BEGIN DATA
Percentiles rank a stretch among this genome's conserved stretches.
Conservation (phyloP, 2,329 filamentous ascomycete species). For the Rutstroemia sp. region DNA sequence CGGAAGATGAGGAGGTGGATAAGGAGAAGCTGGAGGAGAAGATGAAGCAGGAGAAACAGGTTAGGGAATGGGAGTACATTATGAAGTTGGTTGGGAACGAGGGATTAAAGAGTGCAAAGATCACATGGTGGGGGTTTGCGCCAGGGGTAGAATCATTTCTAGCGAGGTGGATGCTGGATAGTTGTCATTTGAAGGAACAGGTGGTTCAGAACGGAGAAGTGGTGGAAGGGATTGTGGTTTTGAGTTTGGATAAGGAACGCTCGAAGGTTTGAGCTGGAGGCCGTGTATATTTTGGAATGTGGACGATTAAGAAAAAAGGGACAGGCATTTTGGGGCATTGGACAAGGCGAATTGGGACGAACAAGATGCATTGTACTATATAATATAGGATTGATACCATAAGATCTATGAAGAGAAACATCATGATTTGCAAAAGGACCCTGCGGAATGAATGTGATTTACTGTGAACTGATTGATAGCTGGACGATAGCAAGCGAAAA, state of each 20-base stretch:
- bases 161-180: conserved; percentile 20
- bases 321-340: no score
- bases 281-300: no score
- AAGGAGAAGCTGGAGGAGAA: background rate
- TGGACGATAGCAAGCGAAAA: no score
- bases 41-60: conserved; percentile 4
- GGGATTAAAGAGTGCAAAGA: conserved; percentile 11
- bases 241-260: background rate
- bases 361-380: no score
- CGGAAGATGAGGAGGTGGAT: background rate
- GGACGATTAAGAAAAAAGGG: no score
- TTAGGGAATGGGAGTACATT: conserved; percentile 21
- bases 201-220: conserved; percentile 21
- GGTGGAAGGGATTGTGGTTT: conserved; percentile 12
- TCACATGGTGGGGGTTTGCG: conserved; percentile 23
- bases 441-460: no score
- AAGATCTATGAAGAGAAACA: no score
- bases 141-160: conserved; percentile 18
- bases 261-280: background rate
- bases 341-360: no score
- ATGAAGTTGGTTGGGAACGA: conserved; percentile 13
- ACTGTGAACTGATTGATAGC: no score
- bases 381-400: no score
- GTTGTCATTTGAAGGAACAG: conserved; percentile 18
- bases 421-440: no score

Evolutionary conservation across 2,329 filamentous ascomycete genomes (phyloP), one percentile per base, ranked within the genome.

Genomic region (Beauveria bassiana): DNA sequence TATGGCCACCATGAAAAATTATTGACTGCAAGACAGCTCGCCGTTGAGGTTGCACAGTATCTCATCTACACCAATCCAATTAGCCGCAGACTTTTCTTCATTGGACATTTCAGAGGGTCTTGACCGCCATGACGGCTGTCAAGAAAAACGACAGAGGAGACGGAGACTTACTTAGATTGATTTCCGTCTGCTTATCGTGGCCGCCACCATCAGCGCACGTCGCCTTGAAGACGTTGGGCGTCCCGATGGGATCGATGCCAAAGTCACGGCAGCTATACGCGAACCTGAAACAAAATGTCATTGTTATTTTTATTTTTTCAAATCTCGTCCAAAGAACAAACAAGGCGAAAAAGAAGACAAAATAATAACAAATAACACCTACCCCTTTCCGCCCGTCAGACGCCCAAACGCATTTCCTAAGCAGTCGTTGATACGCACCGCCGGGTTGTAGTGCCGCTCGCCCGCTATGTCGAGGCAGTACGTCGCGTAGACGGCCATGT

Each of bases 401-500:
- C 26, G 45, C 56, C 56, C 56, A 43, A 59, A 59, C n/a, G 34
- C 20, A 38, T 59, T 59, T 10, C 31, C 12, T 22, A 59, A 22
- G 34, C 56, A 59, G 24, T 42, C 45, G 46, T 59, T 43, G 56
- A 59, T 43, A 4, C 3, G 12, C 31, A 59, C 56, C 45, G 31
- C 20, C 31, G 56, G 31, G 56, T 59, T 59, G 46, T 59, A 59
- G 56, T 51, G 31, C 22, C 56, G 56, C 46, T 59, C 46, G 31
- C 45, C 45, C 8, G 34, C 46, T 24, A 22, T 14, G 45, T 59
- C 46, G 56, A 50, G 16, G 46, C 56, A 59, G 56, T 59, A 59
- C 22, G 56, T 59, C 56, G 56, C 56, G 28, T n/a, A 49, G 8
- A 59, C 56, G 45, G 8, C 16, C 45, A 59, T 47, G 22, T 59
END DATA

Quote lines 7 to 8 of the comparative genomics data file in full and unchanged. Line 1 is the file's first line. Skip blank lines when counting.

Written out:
- TGGACGATAGCAAGCGAAAA: no score
- bases 41-60: conserved; percentile 4